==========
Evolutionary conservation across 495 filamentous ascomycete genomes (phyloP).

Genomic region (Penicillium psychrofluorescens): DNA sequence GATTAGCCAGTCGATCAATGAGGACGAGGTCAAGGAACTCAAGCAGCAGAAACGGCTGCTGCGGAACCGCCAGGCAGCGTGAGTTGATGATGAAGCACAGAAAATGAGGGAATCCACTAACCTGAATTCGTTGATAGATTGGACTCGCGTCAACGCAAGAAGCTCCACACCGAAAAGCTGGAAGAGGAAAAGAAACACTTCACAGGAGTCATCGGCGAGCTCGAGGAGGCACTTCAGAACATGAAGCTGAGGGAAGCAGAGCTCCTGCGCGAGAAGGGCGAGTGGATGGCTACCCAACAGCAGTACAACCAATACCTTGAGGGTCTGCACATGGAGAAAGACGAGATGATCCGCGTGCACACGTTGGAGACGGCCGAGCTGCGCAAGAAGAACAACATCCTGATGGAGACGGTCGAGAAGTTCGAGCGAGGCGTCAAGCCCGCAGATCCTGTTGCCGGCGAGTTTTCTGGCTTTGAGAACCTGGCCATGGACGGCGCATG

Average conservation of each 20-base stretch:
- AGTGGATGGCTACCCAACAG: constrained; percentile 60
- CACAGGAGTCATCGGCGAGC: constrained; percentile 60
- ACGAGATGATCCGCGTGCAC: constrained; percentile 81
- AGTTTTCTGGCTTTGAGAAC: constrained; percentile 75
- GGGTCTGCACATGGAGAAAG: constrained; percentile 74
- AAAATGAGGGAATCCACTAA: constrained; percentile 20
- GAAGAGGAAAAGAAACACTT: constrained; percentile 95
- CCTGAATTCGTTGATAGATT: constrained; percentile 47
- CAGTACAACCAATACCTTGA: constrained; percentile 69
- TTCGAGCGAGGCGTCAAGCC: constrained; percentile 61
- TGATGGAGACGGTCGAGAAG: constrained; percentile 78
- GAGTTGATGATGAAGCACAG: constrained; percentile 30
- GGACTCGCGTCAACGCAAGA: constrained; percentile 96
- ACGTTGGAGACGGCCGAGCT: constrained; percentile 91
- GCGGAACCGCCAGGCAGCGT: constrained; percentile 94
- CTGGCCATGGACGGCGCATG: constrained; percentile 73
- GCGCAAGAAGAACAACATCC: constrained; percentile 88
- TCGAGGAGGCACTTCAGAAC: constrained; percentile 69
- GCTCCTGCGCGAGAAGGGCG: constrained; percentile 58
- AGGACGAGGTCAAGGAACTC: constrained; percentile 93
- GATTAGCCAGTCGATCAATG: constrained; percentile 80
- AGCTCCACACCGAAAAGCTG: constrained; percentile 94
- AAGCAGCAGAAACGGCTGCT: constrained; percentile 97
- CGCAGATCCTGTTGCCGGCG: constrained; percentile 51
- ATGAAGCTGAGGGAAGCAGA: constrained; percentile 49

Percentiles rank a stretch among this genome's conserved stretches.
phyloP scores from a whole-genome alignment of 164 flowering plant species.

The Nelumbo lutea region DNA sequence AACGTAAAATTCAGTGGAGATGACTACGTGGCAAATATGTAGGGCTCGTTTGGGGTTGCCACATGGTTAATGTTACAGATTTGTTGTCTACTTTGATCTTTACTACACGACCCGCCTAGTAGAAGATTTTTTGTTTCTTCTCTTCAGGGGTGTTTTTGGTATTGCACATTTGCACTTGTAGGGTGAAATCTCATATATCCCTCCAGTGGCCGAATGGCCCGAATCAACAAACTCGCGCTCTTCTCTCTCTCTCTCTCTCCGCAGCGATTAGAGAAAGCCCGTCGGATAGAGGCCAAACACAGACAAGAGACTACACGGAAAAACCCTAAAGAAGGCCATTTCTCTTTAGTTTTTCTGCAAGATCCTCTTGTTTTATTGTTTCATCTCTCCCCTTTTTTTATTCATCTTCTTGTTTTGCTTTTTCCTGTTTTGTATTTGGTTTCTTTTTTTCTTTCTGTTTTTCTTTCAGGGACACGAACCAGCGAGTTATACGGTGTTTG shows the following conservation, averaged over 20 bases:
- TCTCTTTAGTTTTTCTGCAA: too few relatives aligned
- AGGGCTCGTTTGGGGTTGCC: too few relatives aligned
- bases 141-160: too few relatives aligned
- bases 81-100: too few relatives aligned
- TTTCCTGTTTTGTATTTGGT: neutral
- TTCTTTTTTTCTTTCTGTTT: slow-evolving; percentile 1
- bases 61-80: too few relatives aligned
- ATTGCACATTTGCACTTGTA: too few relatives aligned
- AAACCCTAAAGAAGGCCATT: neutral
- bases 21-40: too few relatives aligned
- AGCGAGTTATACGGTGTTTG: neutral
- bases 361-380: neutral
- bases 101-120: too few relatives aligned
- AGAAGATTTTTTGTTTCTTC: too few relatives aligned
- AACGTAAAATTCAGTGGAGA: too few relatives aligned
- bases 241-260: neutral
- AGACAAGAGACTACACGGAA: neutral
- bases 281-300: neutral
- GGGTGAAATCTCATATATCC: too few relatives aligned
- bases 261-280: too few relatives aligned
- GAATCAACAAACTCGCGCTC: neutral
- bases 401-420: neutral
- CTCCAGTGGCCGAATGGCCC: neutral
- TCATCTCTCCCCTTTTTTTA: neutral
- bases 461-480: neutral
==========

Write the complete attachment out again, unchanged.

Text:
Evolutionary conservation across 495 filamentous ascomycete genomes (phyloP).

Genomic region (Penicillium psychrofluorescens): DNA sequence GATTAGCCAGTCGATCAATGAGGACGAGGTCAAGGAACTCAAGCAGCAGAAACGGCTGCTGCGGAACCGCCAGGCAGCGTGAGTTGATGATGAAGCACAGAAAATGAGGGAATCCACTAACCTGAATTCGTTGATAGATTGGACTCGCGTCAACGCAAGAAGCTCCACACCGAAAAGCTGGAAGAGGAAAAGAAACACTTCACAGGAGTCATCGGCGAGCTCGAGGAGGCACTTCAGAACATGAAGCTGAGGGAAGCAGAGCTCCTGCGCGAGAAGGGCGAGTGGATGGCTACCCAACAGCAGTACAACCAATACCTTGAGGGTCTGCACATGGAGAAAGACGAGATGATCCGCGTGCACACGTTGGAGACGGCCGAGCTGCGCAAGAAGAACAACATCCTGATGGAGACGGTCGAGAAGTTCGAGCGAGGCGTCAAGCCCGCAGATCCTGTTGCCGGCGAGTTTTCTGGCTTTGAGAACCTGGCCATGGACGGCGCATG

Average conservation of each 20-base stretch:
- AGTGGATGGCTACCCAACAG: constrained; percentile 60
- CACAGGAGTCATCGGCGAGC: constrained; percentile 60
- ACGAGATGATCCGCGTGCAC: constrained; percentile 81
- AGTTTTCTGGCTTTGAGAAC: constrained; percentile 75
- GGGTCTGCACATGGAGAAAG: constrained; percentile 74
- AAAATGAGGGAATCCACTAA: constrained; percentile 20
- GAAGAGGAAAAGAAACACTT: constrained; percentile 95
- CCTGAATTCGTTGATAGATT: constrained; percentile 47
- CAGTACAACCAATACCTTGA: constrained; percentile 69
- TTCGAGCGAGGCGTCAAGCC: constrained; percentile 61
- TGATGGAGACGGTCGAGAAG: constrained; percentile 78
- GAGTTGATGATGAAGCACAG: constrained; percentile 30
- GGACTCGCGTCAACGCAAGA: constrained; percentile 96
- ACGTTGGAGACGGCCGAGCT: constrained; percentile 91
- GCGGAACCGCCAGGCAGCGT: constrained; percentile 94
- CTGGCCATGGACGGCGCATG: constrained; percentile 73
- GCGCAAGAAGAACAACATCC: constrained; percentile 88
- TCGAGGAGGCACTTCAGAAC: constrained; percentile 69
- GCTCCTGCGCGAGAAGGGCG: constrained; percentile 58
- AGGACGAGGTCAAGGAACTC: constrained; percentile 93
- GATTAGCCAGTCGATCAATG: constrained; percentile 80
- AGCTCCACACCGAAAAGCTG: constrained; percentile 94
- AAGCAGCAGAAACGGCTGCT: constrained; percentile 97
- CGCAGATCCTGTTGCCGGCG: constrained; percentile 51
- ATGAAGCTGAGGGAAGCAGA: constrained; percentile 49

Percentiles rank a stretch among this genome's conserved stretches.
phyloP scores from a whole-genome alignment of 164 flowering plant species.

The Nelumbo lutea region DNA sequence AACGTAAAATTCAGTGGAGATGACTACGTGGCAAATATGTAGGGCTCGTTTGGGGTTGCCACATGGTTAATGTTACAGATTTGTTGTCTACTTTGATCTTTACTACACGACCCGCCTAGTAGAAGATTTTTTGTTTCTTCTCTTCAGGGGTGTTTTTGGTATTGCACATTTGCACTTGTAGGGTGAAATCTCATATATCCCTCCAGTGGCCGAATGGCCCGAATCAACAAACTCGCGCTCTTCTCTCTCTCTCTCTCTCCGCAGCGATTAGAGAAAGCCCGTCGGATAGAGGCCAAACACAGACAAGAGACTACACGGAAAAACCCTAAAGAAGGCCATTTCTCTTTAGTTTTTCTGCAAGATCCTCTTGTTTTATTGTTTCATCTCTCCCCTTTTTTTATTCATCTTCTTGTTTTGCTTTTTCCTGTTTTGTATTTGGTTTCTTTTTTTCTTTCTGTTTTTCTTTCAGGGACACGAACCAGCGAGTTATACGGTGTTTG shows the following conservation, averaged over 20 bases:
- TCTCTTTAGTTTTTCTGCAA: too few relatives aligned
- AGGGCTCGTTTGGGGTTGCC: too few relatives aligned
- bases 141-160: too few relatives aligned
- bases 81-100: too few relatives aligned
- TTTCCTGTTTTGTATTTGGT: neutral
- TTCTTTTTTTCTTTCTGTTT: slow-evolving; percentile 1
- bases 61-80: too few relatives aligned
- ATTGCACATTTGCACTTGTA: too few relatives aligned
- AAACCCTAAAGAAGGCCATT: neutral
- bases 21-40: too few relatives aligned
- AGCGAGTTATACGGTGTTTG: neutral
- bases 361-380: neutral
- bases 101-120: too few relatives aligned
- AGAAGATTTTTTGTTTCTTC: too few relatives aligned
- AACGTAAAATTCAGTGGAGA: too few relatives aligned
- bases 241-260: neutral
- AGACAAGAGACTACACGGAA: neutral
- bases 281-300: neutral
- GGGTGAAATCTCATATATCC: too few relatives aligned
- bases 261-280: too few relatives aligned
- GAATCAACAAACTCGCGCTC: neutral
- bases 401-420: neutral
- CTCCAGTGGCCGAATGGCCC: neutral
- TCATCTCTCCCCTTTTTTTA: neutral
- bases 461-480: neutral